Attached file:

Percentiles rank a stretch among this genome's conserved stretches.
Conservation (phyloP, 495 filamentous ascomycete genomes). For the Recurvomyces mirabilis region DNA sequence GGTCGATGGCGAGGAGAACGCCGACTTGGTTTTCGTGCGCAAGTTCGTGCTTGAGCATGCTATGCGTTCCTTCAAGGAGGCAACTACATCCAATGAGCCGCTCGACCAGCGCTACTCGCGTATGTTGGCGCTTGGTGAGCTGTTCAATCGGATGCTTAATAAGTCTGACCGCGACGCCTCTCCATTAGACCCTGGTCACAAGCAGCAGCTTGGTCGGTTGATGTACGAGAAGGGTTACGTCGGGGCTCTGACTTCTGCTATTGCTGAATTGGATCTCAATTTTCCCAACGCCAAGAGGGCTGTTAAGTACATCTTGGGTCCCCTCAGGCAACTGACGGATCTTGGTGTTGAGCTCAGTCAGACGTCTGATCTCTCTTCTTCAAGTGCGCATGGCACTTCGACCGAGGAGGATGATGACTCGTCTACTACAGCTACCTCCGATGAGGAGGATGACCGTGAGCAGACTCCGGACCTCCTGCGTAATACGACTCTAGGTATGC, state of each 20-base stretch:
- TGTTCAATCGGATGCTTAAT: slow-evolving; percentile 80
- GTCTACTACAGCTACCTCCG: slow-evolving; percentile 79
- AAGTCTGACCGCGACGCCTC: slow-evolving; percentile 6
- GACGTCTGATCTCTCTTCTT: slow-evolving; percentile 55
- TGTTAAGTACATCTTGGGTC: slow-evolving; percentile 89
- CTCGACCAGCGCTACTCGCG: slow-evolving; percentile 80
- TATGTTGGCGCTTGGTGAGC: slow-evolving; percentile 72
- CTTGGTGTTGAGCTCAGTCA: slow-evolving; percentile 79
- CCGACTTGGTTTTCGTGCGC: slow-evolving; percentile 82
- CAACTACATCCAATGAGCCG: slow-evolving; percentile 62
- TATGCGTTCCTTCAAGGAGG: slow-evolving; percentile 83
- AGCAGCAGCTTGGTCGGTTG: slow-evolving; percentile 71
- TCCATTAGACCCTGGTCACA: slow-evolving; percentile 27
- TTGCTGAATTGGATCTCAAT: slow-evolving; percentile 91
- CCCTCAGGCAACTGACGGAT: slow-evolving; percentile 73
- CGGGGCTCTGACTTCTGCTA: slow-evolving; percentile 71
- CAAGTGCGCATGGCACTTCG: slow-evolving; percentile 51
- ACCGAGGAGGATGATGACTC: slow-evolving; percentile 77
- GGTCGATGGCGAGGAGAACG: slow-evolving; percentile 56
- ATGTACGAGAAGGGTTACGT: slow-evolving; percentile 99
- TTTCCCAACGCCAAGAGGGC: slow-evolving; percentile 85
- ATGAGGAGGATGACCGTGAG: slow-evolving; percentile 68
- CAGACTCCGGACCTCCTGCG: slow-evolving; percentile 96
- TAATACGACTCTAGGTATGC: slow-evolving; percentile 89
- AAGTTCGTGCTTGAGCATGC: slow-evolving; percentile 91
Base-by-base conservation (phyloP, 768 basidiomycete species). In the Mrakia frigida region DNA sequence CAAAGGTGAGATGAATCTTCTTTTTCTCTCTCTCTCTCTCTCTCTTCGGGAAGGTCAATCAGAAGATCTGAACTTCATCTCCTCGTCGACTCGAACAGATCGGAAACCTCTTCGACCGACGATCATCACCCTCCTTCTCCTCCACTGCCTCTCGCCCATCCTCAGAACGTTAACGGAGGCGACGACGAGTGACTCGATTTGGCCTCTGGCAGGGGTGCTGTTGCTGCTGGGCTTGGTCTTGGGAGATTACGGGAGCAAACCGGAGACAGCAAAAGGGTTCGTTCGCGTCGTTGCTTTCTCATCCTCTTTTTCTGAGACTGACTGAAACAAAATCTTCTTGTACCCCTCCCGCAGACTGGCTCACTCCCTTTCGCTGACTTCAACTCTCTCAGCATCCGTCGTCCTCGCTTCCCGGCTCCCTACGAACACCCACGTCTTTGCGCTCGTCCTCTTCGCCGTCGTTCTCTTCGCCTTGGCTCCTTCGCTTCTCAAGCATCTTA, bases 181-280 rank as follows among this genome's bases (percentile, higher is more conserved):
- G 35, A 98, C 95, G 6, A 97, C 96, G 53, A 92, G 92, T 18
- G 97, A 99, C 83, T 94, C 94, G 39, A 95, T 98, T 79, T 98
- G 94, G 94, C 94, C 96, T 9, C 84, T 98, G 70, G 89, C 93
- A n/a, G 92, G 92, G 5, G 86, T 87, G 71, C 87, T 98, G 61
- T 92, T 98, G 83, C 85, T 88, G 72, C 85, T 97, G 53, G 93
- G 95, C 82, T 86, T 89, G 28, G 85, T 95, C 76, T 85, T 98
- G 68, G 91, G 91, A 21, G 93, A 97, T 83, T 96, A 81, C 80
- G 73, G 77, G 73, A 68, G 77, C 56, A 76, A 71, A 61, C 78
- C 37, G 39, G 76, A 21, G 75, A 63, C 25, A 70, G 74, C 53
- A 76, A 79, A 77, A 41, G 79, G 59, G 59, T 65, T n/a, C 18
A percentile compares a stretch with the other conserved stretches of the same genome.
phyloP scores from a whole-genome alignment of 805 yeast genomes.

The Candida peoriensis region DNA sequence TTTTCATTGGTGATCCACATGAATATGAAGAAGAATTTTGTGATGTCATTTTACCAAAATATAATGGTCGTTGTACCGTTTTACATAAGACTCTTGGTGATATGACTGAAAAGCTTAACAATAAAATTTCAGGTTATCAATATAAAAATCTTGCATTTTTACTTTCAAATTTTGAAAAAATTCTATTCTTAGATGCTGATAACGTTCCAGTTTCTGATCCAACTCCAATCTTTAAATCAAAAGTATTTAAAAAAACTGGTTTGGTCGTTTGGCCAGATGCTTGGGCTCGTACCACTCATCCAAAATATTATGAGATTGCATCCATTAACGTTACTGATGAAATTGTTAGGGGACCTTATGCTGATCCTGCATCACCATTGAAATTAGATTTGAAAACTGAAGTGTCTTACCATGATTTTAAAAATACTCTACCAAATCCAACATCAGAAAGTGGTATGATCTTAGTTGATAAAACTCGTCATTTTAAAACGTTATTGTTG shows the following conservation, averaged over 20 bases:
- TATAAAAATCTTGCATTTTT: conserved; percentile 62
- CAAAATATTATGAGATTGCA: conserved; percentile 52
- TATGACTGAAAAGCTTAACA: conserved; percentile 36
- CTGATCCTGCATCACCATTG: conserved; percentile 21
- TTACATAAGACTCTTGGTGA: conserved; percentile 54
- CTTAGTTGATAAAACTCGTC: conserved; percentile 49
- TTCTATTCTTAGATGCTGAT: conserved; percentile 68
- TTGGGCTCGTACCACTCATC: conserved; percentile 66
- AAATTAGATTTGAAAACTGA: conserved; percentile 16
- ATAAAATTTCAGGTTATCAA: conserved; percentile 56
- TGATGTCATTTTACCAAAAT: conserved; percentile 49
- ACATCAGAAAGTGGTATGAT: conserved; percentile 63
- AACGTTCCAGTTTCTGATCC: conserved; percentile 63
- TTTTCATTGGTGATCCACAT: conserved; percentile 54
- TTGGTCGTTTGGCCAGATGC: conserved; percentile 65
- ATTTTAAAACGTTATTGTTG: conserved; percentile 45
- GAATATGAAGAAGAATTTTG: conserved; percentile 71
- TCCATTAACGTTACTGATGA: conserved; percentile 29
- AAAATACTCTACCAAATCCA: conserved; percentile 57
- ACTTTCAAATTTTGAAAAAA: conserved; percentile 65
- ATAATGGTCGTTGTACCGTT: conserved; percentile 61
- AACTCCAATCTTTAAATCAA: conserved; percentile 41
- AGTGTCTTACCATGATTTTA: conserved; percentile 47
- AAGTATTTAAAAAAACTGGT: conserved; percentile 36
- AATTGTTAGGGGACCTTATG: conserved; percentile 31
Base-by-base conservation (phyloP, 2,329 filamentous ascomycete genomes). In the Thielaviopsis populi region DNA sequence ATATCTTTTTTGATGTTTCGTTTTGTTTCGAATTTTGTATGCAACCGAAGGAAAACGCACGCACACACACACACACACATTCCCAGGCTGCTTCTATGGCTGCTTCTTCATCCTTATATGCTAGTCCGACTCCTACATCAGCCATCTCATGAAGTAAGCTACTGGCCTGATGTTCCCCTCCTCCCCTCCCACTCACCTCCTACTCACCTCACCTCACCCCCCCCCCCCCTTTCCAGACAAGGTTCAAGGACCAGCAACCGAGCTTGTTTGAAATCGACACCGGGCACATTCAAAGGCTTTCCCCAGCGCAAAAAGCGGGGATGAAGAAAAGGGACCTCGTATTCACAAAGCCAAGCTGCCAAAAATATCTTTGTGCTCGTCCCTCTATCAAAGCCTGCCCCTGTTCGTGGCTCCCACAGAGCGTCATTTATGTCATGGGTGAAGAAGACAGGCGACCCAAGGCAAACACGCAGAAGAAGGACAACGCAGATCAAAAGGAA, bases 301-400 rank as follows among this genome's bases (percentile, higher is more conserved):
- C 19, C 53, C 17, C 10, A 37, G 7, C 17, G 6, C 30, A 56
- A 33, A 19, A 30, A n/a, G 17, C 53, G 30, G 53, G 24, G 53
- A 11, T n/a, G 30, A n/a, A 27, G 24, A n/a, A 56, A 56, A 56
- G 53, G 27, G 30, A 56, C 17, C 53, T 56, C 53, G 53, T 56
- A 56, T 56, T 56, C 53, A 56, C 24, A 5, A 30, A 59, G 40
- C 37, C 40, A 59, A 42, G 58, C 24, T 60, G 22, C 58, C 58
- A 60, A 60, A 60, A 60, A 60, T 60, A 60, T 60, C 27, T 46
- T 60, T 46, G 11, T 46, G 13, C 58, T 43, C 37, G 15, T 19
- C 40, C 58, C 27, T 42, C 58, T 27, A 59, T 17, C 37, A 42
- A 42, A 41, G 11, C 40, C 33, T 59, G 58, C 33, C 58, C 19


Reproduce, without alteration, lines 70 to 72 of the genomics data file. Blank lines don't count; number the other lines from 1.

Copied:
- A 11, T n/a, G 30, A n/a, A 27, G 24, A n/a, A 56, A 56, A 56
- G 53, G 27, G 30, A 56, C 17, C 53, T 56, C 53, G 53, T 56
- A 56, T 56, T 56, C 53, A 56, C 24, A 5, A 30, A 59, G 40